Some would point to the Boston Celtics of the 80’s as an example of keeping a team together far too long. When they won their last title in 1986, they didn’t even have the best team. They had the best six players and that was enough to get them past many teams that season. Clearly those six players played too many minutes and it told on them heavily over the next couple of years.

There was a time when certain quarters called for the breaking up of the Big Three of LarryKevinRobert but Celtics patriarch Red Auerbach vetoed any such deal. The Big Three would make it to the NBA Finals one more time in 1987 where they lost the 80’s rubber match with the Los Angeles Lakers. After that, save for the excitement of 1991, they lapsed into an extended period of mediocrity until the one-year aberration of the Antoine Walker and Paul Pierce partnership.

As stubborn as Boston’s hierarchy was, they did try to rebuild with youth, but they lost Len Bias and Reggie Lewis to tragedy. They couldn’t reload since McHale and Bird retired because of nagging injuries and the Chief was well… the oldest player in the Association by then. Only the Chicago Bulls’ Jerry Krause thought that Robert Parrish could still contribute as he signed him for the team’s ’97 campaign that resulted in a fourth championship ring for the big man from Centenary.

In 2005, Liverpool FC was ready to go in a new direction. They had done well with Gerard Houllier when the team won five trophies in six months in 2001 but they regressed after that in spite of the free agent signings of Hadji Diouf, Harry Kewell, and Alou Diarra. Their best finish was third place in the Premiership and they would get no further.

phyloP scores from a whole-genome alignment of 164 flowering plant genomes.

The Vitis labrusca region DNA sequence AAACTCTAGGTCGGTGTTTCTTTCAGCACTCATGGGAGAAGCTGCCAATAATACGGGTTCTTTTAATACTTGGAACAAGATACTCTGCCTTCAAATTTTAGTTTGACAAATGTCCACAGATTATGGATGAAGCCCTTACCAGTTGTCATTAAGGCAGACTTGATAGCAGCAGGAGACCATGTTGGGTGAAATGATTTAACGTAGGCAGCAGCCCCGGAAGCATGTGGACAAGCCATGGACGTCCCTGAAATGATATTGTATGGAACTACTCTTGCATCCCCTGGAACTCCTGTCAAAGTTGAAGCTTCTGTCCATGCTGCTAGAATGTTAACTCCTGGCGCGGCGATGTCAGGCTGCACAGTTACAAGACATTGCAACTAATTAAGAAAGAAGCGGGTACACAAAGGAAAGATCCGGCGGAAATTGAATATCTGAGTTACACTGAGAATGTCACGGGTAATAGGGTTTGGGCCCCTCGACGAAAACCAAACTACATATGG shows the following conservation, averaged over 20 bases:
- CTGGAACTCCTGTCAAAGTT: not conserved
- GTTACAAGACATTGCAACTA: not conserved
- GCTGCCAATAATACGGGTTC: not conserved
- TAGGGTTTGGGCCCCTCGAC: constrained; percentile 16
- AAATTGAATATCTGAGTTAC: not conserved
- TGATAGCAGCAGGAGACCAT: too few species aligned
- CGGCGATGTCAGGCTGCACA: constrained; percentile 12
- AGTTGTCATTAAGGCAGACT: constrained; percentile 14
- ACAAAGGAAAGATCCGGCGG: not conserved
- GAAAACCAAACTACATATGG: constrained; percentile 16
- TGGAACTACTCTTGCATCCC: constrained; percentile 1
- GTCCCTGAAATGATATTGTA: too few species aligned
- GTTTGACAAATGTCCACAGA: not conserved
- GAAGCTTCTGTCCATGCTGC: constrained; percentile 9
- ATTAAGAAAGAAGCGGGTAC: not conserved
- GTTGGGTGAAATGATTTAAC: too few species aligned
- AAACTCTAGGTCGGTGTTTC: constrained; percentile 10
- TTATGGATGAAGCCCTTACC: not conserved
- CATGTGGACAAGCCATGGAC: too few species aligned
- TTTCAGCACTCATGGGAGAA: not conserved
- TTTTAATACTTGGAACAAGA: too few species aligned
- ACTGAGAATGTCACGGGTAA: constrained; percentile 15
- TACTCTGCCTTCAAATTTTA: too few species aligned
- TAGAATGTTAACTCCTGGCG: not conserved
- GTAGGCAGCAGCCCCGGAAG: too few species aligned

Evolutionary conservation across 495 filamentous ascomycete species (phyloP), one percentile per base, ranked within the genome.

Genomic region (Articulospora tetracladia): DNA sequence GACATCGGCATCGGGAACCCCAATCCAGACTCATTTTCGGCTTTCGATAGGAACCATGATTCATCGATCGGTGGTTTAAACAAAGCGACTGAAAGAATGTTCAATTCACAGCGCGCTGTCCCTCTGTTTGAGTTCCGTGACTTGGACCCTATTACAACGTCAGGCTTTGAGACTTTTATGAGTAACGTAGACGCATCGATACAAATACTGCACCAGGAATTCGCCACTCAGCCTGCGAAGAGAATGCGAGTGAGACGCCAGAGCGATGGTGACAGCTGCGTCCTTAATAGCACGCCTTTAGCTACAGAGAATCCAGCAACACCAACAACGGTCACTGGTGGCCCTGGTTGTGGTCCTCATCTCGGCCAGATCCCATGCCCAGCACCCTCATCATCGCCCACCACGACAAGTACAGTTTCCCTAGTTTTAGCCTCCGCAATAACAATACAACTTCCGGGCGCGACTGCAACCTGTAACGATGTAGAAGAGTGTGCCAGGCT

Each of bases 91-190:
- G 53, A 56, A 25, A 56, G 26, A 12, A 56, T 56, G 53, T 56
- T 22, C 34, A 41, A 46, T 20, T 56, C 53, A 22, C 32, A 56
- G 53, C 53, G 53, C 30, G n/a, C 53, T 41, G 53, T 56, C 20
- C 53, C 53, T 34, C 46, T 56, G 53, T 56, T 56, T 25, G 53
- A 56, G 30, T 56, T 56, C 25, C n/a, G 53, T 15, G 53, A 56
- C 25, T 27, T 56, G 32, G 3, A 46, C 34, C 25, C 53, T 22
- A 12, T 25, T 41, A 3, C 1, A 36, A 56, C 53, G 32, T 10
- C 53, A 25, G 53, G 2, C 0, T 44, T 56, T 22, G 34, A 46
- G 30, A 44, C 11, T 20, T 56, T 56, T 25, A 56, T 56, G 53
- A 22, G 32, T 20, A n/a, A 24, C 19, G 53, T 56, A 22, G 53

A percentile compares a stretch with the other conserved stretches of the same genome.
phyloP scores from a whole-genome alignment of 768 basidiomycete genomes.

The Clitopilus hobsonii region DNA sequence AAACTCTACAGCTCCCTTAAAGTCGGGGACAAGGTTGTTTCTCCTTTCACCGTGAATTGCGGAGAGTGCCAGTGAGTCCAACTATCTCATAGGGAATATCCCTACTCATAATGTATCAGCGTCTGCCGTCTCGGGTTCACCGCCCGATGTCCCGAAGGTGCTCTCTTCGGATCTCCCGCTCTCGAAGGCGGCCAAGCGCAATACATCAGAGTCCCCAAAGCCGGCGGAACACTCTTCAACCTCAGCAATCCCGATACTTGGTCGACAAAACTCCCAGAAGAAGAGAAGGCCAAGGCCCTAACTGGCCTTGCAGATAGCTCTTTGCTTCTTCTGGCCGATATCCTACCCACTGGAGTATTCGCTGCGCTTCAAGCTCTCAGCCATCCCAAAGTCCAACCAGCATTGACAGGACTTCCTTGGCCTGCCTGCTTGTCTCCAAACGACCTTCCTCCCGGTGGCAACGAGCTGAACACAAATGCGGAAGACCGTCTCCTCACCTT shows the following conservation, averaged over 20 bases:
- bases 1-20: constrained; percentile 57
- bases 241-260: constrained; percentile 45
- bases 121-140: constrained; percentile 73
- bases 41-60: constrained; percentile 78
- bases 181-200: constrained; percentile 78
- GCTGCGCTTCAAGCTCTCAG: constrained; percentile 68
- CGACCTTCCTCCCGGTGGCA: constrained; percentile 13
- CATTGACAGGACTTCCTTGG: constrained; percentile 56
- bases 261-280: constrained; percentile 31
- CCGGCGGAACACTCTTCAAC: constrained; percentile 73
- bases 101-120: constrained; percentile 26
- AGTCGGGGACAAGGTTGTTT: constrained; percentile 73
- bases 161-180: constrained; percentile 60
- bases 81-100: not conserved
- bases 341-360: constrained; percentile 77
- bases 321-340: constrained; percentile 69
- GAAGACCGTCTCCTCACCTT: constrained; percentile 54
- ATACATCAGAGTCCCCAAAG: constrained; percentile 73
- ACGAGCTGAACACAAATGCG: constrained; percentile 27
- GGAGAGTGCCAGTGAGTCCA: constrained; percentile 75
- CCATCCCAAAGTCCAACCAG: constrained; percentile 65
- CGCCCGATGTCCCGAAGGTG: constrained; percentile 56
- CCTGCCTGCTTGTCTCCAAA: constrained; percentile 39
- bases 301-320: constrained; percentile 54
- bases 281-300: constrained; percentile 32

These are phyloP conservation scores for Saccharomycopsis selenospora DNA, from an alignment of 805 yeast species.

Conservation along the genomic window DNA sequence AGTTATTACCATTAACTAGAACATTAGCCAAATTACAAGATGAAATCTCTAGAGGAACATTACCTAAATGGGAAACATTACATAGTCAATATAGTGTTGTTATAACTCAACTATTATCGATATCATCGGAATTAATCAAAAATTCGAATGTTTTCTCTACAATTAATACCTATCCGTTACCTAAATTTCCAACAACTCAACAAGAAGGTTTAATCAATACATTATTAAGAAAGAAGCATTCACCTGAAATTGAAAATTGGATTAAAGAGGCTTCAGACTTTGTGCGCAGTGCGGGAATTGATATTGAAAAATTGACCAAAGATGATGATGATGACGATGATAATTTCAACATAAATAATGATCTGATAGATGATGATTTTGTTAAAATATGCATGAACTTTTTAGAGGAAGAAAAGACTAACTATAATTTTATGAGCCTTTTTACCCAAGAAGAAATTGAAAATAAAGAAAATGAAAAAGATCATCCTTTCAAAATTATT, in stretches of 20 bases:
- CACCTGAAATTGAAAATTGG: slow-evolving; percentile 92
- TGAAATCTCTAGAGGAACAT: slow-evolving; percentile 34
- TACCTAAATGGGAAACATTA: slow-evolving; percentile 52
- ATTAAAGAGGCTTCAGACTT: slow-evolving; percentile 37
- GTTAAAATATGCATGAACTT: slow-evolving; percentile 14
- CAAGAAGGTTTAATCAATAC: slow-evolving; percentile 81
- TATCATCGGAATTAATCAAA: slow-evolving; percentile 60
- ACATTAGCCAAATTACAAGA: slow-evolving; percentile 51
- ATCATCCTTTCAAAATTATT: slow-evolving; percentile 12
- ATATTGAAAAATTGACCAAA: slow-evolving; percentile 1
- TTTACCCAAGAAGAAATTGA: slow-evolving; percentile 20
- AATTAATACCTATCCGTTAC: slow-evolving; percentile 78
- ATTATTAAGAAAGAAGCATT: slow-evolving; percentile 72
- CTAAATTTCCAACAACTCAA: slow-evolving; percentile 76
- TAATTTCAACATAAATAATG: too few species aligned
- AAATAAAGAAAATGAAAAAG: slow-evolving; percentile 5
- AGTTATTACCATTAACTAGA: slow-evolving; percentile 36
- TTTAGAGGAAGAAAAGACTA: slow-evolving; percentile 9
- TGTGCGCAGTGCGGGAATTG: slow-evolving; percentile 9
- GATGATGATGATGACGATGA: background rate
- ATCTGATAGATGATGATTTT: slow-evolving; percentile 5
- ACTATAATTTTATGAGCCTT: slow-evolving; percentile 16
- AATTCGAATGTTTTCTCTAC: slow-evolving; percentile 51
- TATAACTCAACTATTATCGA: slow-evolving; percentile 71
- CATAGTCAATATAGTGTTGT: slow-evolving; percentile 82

The losing begat booing and it was clearly a time for change after the 2004 season. With Houllier and his lieutenants (Sammy Lee and Phil Thompson) out, even incumbent captain Steven Gerrard thought about bolting. But Liverpool management held firm about the change. They brought in former Valencia coach Rafa Benitez (who was fresh from a La Liga title) himself and they immediately won the Champions League and the UEFA Super Cup. The Reds would go on to win the FA Cup and the Community Shield the following season.

So maybe to Yankee fans like me, maybe we should look on the bright side now that the Joe Torre era has ended in New York. Yes change is always frightening; the move from the familiar to the unfamiliar. But like his equally pedigreed predecessors Casey Stengel and Joe McCarthy, good things happened to the club after their time was done (whether premeditated or prematurely) or when the season went down the toilet.

From the toilet to the sewer.


Just when you think it couldn’t get any worse, a part of the San Siro stadium will be closed for Inter Milan's next Serie A home game as punishment for offensive banners their fans displayed during Napoli's visit two weeks ago.

"Inter Milan fans grouped in the second tier of the north stand displayed several large banners with statements insulting Naples supporters and, above all, their city of origin," reported the Italian Soccer League in a statement on its website lega-calcio.it.

In the second half chants of a similar derogatory tone were heard from the same sector of the stadium while one of the banners read: 'Naples, Sewer of Italy'.

As a result the second tier of the San Siro's north stand, the Curva Nord, will be empty for Genoa's visit on Oct. 31 and the football club was also fined 30,000 euros.

Oh well.